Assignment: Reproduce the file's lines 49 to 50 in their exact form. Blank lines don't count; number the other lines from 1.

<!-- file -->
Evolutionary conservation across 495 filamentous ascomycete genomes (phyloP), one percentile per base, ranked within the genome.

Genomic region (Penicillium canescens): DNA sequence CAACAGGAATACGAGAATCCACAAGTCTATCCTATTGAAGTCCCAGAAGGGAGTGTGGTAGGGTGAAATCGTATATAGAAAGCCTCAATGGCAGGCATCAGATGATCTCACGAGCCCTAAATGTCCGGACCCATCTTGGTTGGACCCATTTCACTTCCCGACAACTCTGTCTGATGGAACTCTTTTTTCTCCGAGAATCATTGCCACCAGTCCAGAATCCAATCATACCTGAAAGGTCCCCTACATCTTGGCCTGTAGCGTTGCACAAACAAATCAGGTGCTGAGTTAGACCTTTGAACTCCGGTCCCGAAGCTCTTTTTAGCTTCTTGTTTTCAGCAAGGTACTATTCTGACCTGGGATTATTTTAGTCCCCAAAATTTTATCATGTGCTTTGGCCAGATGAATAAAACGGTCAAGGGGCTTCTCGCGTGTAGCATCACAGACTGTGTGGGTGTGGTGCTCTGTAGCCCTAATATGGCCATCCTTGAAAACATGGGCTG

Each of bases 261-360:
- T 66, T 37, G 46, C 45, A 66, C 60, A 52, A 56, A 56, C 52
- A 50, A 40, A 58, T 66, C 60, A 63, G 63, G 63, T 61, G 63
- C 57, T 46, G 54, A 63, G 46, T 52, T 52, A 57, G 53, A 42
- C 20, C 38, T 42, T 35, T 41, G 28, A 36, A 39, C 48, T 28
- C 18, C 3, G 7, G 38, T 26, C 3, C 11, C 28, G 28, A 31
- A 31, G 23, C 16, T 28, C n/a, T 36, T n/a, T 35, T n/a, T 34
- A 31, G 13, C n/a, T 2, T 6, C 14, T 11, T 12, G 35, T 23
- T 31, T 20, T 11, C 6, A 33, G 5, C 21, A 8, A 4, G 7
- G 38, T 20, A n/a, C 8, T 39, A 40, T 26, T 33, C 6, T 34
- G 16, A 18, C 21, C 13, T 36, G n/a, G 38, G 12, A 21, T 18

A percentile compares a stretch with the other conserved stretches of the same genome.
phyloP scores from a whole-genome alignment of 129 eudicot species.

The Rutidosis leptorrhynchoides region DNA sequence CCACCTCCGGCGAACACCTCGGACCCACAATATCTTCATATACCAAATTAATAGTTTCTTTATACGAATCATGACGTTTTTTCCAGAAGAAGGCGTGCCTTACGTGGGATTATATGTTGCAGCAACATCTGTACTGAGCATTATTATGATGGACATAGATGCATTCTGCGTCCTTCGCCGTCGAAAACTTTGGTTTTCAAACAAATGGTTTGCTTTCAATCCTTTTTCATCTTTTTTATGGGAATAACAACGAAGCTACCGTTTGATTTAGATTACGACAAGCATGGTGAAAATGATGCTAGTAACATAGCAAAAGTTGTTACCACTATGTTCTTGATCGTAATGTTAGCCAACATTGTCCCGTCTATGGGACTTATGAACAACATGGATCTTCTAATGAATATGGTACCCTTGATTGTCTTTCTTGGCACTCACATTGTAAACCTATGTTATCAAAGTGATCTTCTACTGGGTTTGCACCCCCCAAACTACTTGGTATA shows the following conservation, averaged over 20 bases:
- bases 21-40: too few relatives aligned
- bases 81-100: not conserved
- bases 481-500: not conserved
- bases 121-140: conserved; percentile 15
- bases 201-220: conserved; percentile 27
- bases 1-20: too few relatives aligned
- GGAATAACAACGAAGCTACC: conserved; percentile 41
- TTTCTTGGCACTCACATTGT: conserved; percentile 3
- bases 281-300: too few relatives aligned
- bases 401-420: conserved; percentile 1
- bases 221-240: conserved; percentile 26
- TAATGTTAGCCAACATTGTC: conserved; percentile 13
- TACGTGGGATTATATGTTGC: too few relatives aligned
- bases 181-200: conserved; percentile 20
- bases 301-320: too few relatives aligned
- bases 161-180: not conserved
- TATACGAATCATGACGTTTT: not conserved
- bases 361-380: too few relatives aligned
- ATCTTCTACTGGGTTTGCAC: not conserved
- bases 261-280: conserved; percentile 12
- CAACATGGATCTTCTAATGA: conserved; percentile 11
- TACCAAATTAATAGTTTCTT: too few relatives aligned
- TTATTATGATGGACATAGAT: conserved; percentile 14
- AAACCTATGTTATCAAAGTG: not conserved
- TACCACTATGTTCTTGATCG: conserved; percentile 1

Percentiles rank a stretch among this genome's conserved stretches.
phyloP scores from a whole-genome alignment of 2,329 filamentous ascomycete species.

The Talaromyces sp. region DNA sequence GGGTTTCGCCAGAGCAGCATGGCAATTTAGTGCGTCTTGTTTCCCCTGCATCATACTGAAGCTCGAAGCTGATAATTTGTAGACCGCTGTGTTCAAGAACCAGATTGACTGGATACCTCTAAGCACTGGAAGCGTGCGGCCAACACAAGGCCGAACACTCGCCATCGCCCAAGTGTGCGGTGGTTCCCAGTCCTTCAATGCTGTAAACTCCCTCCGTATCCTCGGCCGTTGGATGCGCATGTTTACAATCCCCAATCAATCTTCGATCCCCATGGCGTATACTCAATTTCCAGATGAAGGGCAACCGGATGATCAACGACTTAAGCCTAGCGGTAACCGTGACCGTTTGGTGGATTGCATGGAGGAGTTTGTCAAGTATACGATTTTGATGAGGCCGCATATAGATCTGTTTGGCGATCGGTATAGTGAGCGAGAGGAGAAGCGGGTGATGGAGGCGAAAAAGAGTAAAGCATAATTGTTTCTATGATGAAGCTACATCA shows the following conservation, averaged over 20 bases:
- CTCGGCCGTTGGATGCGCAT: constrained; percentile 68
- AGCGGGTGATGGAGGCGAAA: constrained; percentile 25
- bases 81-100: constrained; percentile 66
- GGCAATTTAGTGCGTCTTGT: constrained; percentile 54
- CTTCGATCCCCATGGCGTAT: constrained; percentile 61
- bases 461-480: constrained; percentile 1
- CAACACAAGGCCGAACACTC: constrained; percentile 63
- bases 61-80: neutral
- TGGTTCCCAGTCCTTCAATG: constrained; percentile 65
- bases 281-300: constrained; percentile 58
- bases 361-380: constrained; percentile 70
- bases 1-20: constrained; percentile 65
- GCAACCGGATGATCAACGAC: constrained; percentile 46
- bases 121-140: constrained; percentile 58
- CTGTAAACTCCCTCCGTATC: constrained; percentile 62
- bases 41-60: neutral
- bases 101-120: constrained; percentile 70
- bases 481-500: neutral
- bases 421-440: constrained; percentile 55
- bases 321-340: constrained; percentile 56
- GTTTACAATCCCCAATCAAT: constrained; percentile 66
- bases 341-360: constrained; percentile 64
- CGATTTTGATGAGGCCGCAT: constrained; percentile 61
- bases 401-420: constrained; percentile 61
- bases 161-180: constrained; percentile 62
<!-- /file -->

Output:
- CTTCGATCCCCATGGCGTAT: constrained; percentile 61
- bases 461-480: constrained; percentile 1